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Re: Verb modifiers

by jnelson0612 Thu Oct 13, 2011 10:50 am

First of all, you have excellent research skills and thank you for providing this. I read the info you posted with interest.

Here's the thing, though: it doesn't matter what might be correct in the English language; for our purposes, we need to know what is likely to be correct on the GMAT. What is likely to be correct on the GMAT is what the GMAT test writers think is correct.

The GMAT likes to test modifiers, and in this case we have a modifier "to free my leg" that does not describe a noun in the sentence. Somebody is doing something "to free my leg". The GMAT people are not going to like this construction, and we know this because our staff have analyzed all the past official GMAT sentence correction problems and determined this to be the case. So sometimes even though you can find other resources that think otherwise, it's best to just accept the way the GMAT test writers think about things for the purposes of taking the GMAT.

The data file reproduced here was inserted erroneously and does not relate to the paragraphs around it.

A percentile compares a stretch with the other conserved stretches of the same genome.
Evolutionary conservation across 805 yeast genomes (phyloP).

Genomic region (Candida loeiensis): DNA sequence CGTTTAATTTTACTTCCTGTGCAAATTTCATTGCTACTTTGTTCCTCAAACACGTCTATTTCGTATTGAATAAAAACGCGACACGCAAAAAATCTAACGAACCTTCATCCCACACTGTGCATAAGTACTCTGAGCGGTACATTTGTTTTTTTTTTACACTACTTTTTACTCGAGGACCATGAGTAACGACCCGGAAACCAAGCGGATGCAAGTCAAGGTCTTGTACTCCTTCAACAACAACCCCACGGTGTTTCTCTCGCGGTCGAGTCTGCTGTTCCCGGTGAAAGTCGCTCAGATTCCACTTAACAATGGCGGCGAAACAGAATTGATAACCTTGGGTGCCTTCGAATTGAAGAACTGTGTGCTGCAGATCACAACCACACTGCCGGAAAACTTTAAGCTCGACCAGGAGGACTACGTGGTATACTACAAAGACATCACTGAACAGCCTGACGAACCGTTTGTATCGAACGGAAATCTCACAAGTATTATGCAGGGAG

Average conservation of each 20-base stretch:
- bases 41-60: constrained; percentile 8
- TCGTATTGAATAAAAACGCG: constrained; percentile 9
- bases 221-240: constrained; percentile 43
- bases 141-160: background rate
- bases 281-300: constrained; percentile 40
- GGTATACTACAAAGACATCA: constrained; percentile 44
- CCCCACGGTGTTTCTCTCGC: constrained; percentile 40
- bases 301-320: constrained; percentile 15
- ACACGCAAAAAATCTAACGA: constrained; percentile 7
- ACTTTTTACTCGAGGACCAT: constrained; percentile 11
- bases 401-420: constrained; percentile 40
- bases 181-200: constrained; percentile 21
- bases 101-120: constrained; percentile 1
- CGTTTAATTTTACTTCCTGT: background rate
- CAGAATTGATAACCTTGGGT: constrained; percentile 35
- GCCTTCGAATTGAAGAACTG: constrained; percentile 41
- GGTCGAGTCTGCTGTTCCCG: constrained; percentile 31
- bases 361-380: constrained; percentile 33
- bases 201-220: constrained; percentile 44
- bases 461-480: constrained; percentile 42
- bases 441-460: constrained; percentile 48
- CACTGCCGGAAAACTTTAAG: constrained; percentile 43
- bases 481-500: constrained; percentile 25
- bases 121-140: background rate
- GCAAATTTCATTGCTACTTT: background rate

You bring up another great issue with active/passive. The GMAT prefers active to passive, and notice that this sentence is in passive wording. If there was an answer choice with active language and no grammatical errors you would need to pick it over the passive wording.

Hoping this helped! :-)
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Re: Verb modifiers

by nonameee Sun Oct 16, 2011 9:57 am

Jamie, thanks for your reply. You are right that active voice is preferable on the GMAT.
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Re: Verb modifiers

by tim Tue Nov 15, 2011 11:55 pm

Exactly. The lesson here is that you think the sentence you presented is grammatically correct, as do I and probably Jamie as well. The problem is that the GMAT doesn’t like it, and no amount of research you can do will change their mind. So if you want a good GMAT score you have to play by their rules even if some other authority disagrees.. :)
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Re: Verb modifiers

by ikuta.yamahashi Wed Dec 19, 2012 11:09 am

Dear instructor:

I notice there is a revision on this point in the new sc stragegy guide.
But I am confused that why this sentence is acceptable?

Below quote is from 5eh Mgmat sc guide book:
Infinitives of purpose can be used with unnamed agents in passive-voice sentences: The weight was lifted to free my leg. Just make sure that whoever does the lifting intends to free my leg. An Infinitive of Purpose needs to indicate the purpose of someone. The boulder rolled to free my leg implies nonsensically that the boulder wanted to free my leg.

As I remember this sentence is a Wrong example in the old version.

Many thanks